Irvington, New Jersey, United States
PickupTrucks.com has gone and thrown the latest batch of half-ton pickups into a cage match to see who would come out on top. The site put the 2014 Chevrolet Silverado 1500, GMC Sierra 1500, 2013 Ford F-150, Ram 1500, Toyota Tundra and Nissan Titan through a battery of tests. Those included 0-60 miles per hour acceleration, 60-0 mph deceleration, fuel economy, a hill climb, and payload and towing. They even threw the rigs on an autocross course to evaluate overall handling. Each truck was given points based on how it scored in each evaluation.
Who came out on top? Somewhat surprisingly, the 2013 Ford F-150 walked away with the gold, though fewer than 50 points separated first and fourth place. Head over to PickupTrucks.com to read the full evaluation and the final results. You may be shocked to see exactly where some of the segment's newest additions placed. You can also watch a video on the test below.
When Toyota first announced that it would be bringing the 2014 Tundra pickup to next month's Chicago Auto Show, we weren't quite sure if the truck would fall into the "all-new" or "refreshed" category. After seeing this latest set of spy shots, we're striking "all-new" from the record, but the enhancements do appear to be more than just a simple nip/tuck.
While the overall shape and greenhouse haven't really changed, heavy cladding found on the front fascia suggests that a totally redesigned nose is in store, with a fully reworked grille flanked by new headlamps. Smaller styling details are hidden by the big panels of camouflage, but we anticipate a few minor tweaks to the rest of the pickup's design when all that black tape finally comes off.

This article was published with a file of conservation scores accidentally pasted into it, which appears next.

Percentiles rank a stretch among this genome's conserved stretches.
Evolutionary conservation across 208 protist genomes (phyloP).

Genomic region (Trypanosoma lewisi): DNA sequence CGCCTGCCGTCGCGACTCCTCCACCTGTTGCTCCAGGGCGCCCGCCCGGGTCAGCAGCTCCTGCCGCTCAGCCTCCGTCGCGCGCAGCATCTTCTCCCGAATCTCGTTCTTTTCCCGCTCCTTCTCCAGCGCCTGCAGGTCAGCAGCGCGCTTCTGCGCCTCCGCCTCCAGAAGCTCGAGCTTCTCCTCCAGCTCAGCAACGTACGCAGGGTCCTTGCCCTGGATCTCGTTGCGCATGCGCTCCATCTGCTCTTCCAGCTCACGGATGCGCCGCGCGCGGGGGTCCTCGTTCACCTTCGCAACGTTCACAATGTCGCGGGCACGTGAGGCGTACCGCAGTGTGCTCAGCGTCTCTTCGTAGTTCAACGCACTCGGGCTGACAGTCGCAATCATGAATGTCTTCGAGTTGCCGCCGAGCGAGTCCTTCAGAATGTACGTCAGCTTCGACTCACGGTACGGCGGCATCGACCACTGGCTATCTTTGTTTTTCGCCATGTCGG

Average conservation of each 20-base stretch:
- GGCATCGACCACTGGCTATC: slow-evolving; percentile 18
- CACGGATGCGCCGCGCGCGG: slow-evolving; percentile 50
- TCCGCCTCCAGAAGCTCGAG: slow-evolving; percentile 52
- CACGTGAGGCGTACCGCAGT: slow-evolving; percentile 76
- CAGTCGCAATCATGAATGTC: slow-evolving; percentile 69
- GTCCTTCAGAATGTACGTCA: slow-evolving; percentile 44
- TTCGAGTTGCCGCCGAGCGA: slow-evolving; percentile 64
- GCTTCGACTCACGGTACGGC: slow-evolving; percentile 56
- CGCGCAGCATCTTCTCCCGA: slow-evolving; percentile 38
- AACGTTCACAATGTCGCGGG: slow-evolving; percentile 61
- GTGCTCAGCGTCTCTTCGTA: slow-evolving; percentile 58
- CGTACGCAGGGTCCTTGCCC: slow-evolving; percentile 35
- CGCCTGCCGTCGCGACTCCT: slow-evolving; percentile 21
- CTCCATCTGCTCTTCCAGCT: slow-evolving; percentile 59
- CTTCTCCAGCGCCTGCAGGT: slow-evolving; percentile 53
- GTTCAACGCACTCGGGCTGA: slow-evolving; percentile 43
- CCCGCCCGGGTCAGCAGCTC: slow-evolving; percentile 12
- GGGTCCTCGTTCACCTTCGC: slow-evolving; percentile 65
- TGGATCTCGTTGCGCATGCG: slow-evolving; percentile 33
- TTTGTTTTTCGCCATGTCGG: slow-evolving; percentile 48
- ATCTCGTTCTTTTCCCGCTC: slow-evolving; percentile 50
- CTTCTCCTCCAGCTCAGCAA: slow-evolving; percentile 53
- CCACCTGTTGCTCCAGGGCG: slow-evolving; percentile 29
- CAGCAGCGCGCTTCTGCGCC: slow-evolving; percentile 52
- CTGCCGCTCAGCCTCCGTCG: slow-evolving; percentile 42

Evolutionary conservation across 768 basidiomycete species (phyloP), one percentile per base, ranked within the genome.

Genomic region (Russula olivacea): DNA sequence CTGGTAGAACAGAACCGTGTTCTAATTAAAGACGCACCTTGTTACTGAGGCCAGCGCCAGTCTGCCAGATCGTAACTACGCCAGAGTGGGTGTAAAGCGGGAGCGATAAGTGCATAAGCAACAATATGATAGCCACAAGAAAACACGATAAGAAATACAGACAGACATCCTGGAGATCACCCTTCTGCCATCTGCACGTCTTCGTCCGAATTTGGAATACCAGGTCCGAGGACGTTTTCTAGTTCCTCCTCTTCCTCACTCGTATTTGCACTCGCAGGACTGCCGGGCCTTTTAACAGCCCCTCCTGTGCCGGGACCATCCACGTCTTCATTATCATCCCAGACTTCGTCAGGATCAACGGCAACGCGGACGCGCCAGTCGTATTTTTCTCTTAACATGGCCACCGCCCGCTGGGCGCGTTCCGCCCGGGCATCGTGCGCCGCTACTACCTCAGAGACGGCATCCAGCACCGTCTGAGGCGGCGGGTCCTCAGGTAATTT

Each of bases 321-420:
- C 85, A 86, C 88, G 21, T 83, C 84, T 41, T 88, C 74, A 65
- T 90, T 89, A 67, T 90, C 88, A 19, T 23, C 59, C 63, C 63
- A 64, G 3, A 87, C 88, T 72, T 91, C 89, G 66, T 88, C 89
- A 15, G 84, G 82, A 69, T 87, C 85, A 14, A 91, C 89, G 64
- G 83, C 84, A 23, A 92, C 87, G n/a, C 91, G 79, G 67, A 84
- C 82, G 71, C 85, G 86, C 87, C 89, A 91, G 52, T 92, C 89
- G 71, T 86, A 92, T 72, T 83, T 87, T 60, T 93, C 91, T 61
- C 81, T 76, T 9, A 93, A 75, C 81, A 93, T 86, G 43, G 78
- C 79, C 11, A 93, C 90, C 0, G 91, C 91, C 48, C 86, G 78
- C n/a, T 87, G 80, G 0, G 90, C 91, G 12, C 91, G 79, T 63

Mum's the word on powertrain enhancements (if any), as well as any changes that have been made to the chassis. But with the updated 2013 Ram 1500 already on the street, the recent unveiling of the updated 2014 Chevrolet Silverado and GMC Sierra twins, and a preview of what's to come from the likes of Ford, we certainly hope Toyota has injected enough new blood into its 2014 model year pickup to keep it competitive in this American-dominated segment. We'll know for sure come Chicago.
Toyota posted a media advisory yesterday saying that Akio Toyoda, president of Toyota, and Jim Lentz, CEO of Toyota North America, would be making a production announcement tomorrow in New York City, and Automotive News reports that the automaker will be announcing a plan to domestically produce the Lexus ES. According to the report, numerous plants are competing to build the ES in North America, and the State of Kentucky has offered the automaker up to $146.5 million to build the luxury sedan at the Georgetown, KY assembly plant.
If Georgetown gets the ES, which has been built in Japan since its debut in 1989, it would be built alongside the Toyota Camry, which is somewhat ironic since in our review of the 2013 Lexus ES350, we wrote that this ES finally says "goodbye to its Camry roots." In order to get the whole amount offered, the article states that Toyota would have to invest $531.2 million and hire 570 full-time workers at the plant, which doesn't sound all that unreasonable since the plant would require an additional 50,000 units of annual production, not to mention the fact that the Georgetown facility is already at its capacity for building the Camry.